A tumor may develop near the spine. In many cases, a tumor from one location may spread through metastasis. The American Association of Neurological Surgeons says that cancer may spread to the spinal region in roughly half of the patients. Lung cancer is a common condition that will spread to the spine.
Pregnancy and Low Back Pain
The American College of Obstetricians and Gynecologists explains that pregnant women commonly experience back pain. This is often caused by the additional strain that is placed on the back region. This is due to the increased weight in the front of the body that causes women to lean forward.
Hormonal changes are also a potential cause of back pain. Hormones in the body will widen the opening around the birth canal. This tends to alter the position of the joints in the pelvic region. Women should focus on maintaining proper posture the best they can.
Wearing shoes that offer enhanced arch support can help prevent some of the pain that often develops. Sleeping on a firm mattress may also provide better back support. It is best to avoid bending over from the waist to pick things up. Emphasis should be placed on bending at the knees rather than at the waist.
Physical therapy has shown to be effective in treating pain in the lower back. Stretching the hamstring muscles, which are located on the back of the thighs, can decrease pain and pressure on the lower back. Both passive and active therapies help. Passive therapy treatment may include applying heat or cold or using a TENS unit.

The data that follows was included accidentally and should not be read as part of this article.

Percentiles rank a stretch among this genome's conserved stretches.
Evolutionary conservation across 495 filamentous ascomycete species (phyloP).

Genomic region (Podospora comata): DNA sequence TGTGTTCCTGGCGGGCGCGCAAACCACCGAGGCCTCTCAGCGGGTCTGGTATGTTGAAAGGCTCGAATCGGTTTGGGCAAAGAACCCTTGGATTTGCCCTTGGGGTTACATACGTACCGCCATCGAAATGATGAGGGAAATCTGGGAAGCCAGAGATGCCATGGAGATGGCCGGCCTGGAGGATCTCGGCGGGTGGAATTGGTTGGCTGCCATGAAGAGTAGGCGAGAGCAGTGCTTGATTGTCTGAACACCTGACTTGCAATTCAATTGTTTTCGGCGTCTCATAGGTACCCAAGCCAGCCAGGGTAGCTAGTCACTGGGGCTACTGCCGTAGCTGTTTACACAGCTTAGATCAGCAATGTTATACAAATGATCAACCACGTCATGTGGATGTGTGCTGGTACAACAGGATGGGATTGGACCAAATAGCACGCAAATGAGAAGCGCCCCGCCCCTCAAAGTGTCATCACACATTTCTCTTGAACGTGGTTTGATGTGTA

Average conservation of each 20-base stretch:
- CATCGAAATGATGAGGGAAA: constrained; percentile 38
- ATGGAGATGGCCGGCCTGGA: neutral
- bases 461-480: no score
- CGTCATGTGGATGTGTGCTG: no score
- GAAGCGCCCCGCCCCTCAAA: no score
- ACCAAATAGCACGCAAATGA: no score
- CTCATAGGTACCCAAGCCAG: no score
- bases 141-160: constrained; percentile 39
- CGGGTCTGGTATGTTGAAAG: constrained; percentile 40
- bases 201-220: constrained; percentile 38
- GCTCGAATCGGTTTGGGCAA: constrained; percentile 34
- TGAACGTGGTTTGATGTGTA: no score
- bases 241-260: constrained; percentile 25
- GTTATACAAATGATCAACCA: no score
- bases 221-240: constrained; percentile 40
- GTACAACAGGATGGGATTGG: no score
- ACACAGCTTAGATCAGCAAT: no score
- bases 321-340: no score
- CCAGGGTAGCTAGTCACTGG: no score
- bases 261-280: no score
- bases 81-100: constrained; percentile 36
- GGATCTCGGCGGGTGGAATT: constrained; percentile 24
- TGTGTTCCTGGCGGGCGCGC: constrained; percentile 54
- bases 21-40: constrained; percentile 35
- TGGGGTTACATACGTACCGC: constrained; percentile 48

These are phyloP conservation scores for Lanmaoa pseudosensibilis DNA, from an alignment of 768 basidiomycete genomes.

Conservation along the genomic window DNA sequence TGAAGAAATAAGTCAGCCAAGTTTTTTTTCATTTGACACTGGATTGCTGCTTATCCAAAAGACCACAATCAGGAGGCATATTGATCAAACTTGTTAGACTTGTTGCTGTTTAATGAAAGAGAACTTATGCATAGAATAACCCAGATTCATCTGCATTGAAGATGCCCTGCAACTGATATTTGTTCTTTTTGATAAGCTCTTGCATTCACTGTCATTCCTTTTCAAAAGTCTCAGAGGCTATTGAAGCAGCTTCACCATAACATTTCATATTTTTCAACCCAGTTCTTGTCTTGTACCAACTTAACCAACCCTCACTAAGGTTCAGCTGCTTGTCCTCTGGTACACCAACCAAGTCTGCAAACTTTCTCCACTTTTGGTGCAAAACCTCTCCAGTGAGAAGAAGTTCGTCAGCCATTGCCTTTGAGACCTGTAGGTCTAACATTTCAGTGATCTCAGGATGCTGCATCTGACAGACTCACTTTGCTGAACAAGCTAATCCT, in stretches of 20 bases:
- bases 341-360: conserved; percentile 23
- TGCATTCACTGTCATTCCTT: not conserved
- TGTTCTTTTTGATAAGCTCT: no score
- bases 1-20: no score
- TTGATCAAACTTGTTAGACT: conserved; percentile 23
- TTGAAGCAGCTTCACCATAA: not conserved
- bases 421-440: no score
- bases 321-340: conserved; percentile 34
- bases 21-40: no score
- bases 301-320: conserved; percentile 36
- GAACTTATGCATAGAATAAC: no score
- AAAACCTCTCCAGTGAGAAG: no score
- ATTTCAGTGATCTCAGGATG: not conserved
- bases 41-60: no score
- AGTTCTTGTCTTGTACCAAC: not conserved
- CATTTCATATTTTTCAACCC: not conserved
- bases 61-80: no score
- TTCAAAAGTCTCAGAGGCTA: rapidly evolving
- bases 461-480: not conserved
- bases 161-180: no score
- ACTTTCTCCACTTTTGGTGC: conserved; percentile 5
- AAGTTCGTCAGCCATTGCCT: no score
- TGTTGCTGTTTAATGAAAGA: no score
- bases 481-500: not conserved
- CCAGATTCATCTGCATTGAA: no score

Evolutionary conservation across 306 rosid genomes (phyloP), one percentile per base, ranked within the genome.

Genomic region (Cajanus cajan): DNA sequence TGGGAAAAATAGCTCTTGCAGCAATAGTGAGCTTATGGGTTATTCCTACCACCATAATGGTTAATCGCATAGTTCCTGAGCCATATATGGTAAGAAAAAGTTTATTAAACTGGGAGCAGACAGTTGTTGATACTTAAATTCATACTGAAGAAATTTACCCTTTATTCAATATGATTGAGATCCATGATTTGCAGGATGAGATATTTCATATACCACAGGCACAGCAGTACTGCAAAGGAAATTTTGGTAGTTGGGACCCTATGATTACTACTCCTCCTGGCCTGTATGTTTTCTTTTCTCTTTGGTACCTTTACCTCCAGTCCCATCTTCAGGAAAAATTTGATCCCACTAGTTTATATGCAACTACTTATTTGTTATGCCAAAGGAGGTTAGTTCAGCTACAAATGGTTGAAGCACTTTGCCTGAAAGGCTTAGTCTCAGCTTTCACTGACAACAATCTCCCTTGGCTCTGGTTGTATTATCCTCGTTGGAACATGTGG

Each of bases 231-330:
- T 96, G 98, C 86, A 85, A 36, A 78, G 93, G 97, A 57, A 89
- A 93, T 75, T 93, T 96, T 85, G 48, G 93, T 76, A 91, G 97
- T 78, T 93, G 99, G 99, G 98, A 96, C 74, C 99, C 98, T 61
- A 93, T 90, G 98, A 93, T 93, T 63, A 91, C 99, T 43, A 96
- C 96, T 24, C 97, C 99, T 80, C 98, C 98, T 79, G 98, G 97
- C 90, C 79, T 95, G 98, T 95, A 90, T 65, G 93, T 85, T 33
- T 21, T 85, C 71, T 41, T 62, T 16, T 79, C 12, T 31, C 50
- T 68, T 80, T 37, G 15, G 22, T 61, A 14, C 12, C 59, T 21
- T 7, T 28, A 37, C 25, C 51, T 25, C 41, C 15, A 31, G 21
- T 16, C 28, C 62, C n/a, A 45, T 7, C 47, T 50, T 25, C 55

The goals of physical therapy may involve improving your posture. This is often achieved by strengthening the abdominal muscles and other core areas. As the therapy progresses, the back pain should improve and there should be increased flexibility.
Prescription Medication Options
Narcotic pain relievers known as opioids are generally effective for many types of pain. They are often used as a short-term option due to the potential for addiction. Common medications include hydrocodone and oxycodone.
Steroids are often used to relieve inflammation. Corticosteroids are synthetic versions that are fairly inexpensive and available to be administered orally or through injection. Although they are generally safe, they are not an ideal long-term solution. Corticosteroid injections may be administered directly to the region where the pain is located.